Monday, July 30, 2007

Kiwis and Copyright

A select committee of the New Zealand government has been studying possible amendments to the NZ copyright act. On Friday, the committee issued a report along with recommendations. The 75 page document may be found here. News reports on the bill are mixed, see here.

New Zealanders seem particularly ripped about provisions on format shifting for music and the apparent ability of music copyright owners to opt-out of the ability to make format changes through labeling. There are no provisions on video. Among the more interesting provisions are ones stating that technologically required transient copying does not violate the reproduction right, amendments to the definition of service provider, TPM requirements, and changes in the notice and take down provisions.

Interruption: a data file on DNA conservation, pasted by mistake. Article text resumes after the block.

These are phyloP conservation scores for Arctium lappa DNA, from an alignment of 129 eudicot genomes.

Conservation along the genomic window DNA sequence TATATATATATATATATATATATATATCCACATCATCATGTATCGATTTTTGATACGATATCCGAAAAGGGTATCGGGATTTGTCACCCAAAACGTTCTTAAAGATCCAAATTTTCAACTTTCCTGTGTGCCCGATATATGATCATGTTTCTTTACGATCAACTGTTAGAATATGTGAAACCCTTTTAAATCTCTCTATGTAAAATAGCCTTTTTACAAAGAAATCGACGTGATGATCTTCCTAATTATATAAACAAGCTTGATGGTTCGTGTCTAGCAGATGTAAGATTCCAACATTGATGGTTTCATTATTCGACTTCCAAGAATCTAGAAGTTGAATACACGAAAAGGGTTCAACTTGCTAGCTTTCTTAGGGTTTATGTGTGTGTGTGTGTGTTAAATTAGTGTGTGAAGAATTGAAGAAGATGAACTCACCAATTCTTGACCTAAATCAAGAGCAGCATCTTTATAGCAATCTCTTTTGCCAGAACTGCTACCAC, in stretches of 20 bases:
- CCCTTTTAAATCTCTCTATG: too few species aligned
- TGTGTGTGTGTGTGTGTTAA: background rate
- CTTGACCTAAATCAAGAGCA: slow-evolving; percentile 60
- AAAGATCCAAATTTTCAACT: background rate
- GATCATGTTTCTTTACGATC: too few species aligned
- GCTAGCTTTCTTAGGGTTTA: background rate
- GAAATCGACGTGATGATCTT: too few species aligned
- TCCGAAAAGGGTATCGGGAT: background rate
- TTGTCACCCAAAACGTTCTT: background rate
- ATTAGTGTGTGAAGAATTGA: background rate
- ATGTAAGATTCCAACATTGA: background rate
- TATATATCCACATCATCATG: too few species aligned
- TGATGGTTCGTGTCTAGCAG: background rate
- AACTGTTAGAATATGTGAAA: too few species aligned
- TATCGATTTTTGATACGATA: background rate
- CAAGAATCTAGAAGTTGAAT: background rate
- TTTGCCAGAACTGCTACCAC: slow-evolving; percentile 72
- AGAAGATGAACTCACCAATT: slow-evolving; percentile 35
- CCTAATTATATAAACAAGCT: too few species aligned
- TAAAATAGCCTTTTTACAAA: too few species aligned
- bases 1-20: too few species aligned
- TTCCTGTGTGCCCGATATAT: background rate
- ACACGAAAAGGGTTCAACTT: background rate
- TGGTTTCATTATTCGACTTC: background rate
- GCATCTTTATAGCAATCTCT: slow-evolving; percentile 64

1 comment:

Crosbie Fitch said...

"technologically required transient copying does not violate"

So this means that if it is necessary to circumvent a TPM in order to view the DVD (via any number of ephemeral intermediate copies), that this is permitted (does not violate DMCA/EUCD/NZequiv.).

Given that the viewer necessarily already has sufficient information to decrypt a DVD, it would be daft to suggest that it would be a violation to decrypt the DVD using codes obtained via means unintended by the publisher.

So, here we have it: there is no such thing as circumvention for the purposes of viewing, only for the purpose of making unauthorised copies/derivatives (except transients).

DMCA/EUCD - toilet papering over the cracks in the three hundred year old coprolite that is copyright.